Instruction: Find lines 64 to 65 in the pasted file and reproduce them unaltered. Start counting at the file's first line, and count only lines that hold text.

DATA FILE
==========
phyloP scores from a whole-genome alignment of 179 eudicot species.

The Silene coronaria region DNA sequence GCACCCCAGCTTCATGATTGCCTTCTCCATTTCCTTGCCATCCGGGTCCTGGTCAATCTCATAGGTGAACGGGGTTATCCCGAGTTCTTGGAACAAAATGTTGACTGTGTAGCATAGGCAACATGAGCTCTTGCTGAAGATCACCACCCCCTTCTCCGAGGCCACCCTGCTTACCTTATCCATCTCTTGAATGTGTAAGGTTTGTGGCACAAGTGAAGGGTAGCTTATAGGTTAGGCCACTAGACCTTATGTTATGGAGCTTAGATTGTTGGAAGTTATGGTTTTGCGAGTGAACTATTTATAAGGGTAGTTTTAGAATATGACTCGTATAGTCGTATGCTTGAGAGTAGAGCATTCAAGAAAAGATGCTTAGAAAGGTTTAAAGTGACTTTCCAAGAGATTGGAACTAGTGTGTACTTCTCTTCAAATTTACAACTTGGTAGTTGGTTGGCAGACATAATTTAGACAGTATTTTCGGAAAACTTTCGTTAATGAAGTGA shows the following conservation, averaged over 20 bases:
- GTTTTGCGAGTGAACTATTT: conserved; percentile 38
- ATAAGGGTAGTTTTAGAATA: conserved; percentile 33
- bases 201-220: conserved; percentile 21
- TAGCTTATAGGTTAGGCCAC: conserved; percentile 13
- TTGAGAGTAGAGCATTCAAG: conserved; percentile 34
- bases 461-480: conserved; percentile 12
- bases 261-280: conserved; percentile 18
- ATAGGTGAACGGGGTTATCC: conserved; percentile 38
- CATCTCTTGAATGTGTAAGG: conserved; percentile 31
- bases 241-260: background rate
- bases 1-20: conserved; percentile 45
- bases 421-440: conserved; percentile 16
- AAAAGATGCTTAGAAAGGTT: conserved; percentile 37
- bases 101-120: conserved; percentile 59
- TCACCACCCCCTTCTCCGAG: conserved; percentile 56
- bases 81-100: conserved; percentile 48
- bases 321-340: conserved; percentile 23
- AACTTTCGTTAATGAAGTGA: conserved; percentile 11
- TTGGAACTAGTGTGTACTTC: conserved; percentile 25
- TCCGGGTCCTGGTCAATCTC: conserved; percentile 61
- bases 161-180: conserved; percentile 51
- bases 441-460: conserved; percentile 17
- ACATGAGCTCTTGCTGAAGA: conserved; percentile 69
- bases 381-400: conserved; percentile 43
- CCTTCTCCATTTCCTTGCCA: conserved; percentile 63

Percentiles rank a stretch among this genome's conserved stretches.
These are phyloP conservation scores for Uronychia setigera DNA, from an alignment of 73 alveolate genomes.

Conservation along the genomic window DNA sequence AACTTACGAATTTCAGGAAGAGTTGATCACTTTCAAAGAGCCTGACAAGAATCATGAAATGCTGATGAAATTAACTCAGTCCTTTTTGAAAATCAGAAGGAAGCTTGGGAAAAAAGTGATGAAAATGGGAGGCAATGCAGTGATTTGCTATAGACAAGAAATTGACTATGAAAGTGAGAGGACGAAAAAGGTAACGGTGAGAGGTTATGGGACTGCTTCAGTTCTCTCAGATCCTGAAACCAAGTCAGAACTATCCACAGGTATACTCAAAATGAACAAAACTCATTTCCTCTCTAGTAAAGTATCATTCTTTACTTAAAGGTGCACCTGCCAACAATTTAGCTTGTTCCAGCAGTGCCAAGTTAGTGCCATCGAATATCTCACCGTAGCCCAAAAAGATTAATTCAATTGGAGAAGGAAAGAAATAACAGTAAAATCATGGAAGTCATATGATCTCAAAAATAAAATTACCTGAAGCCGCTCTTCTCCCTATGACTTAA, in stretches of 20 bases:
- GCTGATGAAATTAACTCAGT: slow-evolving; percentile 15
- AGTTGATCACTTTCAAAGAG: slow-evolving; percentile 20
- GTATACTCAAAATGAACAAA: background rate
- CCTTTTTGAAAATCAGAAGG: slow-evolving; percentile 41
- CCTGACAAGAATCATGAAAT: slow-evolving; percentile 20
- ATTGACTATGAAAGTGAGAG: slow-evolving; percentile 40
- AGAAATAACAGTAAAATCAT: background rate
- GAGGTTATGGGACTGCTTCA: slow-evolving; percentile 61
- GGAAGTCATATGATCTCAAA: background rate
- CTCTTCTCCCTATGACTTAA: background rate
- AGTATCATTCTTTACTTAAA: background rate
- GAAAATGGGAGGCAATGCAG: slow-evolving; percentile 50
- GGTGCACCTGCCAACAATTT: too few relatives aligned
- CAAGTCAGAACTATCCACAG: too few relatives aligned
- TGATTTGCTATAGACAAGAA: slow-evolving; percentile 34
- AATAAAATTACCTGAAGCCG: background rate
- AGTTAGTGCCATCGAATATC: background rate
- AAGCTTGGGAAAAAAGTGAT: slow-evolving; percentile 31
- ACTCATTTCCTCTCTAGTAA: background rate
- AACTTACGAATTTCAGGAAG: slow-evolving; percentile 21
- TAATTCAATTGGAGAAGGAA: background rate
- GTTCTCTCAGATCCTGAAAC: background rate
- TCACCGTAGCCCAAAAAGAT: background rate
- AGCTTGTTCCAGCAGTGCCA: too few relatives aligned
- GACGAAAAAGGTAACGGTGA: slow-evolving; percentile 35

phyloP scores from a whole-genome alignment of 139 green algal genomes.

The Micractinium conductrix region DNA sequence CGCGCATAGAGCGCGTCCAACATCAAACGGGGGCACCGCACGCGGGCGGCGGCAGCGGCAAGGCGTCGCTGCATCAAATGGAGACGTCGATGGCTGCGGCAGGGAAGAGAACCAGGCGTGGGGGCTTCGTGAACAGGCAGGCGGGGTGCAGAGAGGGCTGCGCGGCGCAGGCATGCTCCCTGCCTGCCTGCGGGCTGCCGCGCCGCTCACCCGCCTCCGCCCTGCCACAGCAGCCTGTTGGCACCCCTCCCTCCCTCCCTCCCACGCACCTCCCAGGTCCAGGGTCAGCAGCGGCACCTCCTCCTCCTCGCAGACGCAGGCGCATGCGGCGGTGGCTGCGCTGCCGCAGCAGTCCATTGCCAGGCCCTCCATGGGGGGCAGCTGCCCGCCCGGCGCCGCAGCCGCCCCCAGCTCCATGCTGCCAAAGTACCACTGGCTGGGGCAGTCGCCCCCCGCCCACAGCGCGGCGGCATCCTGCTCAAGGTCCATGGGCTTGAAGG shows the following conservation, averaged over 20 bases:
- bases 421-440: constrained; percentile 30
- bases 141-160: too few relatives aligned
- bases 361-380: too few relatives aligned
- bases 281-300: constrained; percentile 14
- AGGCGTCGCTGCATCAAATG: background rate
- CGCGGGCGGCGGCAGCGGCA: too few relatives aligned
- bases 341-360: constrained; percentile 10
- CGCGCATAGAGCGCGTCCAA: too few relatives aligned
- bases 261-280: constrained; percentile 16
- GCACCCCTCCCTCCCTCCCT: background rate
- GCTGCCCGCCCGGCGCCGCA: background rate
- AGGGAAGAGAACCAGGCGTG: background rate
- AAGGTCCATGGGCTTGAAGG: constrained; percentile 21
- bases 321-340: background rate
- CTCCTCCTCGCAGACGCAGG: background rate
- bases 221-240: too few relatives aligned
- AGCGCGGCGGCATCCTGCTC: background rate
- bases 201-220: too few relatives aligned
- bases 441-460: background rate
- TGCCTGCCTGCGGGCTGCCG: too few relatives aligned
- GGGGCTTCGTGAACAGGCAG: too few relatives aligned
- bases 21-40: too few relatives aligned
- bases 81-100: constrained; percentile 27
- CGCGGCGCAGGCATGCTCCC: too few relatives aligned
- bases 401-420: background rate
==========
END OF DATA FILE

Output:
- bases 341-360: constrained; percentile 10
- CGCGCATAGAGCGCGTCCAA: too few relatives aligned